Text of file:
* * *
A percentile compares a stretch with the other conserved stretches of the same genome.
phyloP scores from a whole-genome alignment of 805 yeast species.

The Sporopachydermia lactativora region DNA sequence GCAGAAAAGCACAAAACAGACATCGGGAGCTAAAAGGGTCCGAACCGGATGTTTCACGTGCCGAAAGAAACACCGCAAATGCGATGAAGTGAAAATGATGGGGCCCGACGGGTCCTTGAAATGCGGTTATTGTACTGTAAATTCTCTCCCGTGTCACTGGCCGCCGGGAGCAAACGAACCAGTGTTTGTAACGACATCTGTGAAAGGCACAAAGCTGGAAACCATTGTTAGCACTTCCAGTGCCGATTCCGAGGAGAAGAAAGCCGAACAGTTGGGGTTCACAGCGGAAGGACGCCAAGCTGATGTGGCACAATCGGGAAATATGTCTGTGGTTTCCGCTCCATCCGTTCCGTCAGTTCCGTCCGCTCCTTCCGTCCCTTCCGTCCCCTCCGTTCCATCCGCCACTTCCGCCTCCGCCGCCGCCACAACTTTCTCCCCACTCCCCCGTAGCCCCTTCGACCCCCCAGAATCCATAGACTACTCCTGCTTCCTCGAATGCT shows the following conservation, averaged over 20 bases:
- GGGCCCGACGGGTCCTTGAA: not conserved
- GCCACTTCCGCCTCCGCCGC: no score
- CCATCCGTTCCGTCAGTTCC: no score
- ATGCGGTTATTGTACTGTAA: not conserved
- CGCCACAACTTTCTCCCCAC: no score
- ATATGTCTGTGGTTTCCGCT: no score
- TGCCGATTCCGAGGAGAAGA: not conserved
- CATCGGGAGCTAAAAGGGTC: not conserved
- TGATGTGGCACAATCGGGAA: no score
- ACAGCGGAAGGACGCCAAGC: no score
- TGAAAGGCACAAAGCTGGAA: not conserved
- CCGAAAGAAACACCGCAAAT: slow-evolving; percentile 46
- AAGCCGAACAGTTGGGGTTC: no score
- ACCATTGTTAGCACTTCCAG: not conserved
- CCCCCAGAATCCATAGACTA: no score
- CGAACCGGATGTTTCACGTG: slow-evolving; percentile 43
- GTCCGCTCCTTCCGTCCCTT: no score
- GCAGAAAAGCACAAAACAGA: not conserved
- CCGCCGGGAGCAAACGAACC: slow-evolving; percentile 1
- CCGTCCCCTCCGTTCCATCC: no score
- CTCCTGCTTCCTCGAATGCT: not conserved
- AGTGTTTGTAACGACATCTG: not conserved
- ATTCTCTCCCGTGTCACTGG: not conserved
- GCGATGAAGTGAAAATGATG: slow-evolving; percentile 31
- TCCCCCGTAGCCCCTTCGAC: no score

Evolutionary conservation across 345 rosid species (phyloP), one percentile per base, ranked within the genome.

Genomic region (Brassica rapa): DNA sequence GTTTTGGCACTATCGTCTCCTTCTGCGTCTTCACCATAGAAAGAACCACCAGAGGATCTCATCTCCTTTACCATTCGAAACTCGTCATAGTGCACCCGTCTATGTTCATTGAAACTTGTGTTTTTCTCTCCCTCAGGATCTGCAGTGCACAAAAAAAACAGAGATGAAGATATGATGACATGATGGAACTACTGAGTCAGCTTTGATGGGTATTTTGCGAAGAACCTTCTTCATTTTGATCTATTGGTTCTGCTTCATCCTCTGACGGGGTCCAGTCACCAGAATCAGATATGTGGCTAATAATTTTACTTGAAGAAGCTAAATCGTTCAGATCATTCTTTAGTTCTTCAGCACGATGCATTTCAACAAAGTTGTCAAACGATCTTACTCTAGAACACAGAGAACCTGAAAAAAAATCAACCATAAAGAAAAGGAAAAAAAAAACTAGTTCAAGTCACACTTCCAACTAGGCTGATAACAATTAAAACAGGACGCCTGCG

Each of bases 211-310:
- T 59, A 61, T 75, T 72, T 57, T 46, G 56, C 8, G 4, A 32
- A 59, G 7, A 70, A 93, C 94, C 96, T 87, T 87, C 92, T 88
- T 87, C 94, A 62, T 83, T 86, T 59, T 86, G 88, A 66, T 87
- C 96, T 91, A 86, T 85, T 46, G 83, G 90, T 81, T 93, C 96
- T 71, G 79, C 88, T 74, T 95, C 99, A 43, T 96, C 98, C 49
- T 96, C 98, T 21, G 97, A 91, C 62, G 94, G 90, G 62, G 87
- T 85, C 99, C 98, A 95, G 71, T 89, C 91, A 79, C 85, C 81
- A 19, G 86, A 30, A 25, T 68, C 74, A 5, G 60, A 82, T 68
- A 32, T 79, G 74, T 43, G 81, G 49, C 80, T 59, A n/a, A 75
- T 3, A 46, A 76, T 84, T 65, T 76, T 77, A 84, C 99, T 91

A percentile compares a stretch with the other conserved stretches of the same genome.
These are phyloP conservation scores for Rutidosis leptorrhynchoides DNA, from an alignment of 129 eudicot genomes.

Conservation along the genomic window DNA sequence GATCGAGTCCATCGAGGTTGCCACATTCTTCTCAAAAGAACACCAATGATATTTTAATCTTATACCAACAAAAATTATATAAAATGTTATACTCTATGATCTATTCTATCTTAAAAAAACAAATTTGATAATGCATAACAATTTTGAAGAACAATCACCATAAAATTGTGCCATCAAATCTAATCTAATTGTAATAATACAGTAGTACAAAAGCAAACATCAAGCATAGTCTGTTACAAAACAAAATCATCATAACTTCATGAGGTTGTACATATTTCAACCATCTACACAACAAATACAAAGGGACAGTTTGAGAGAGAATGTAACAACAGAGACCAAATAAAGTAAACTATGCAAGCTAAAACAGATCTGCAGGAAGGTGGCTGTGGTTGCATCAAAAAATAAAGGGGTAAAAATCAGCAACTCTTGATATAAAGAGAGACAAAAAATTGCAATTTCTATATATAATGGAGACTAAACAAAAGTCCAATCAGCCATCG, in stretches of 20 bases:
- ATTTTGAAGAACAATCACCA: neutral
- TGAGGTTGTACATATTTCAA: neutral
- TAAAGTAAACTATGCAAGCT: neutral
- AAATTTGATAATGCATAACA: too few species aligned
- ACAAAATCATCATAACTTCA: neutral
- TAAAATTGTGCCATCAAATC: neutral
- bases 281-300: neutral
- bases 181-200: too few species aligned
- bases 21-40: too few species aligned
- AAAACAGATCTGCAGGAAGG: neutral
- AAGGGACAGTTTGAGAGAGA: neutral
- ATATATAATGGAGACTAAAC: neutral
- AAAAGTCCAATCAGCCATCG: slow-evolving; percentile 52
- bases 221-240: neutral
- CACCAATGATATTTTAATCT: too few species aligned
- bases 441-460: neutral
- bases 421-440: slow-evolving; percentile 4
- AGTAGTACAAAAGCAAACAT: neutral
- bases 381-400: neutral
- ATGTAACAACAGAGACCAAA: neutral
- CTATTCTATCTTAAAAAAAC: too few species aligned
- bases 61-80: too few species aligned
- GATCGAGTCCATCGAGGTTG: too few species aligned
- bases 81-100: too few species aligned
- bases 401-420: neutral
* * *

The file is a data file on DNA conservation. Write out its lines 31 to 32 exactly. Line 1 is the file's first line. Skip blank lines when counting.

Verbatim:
Each of bases 211-310:
- T 59, A 61, T 75, T 72, T 57, T 46, G 56, C 8, G 4, A 32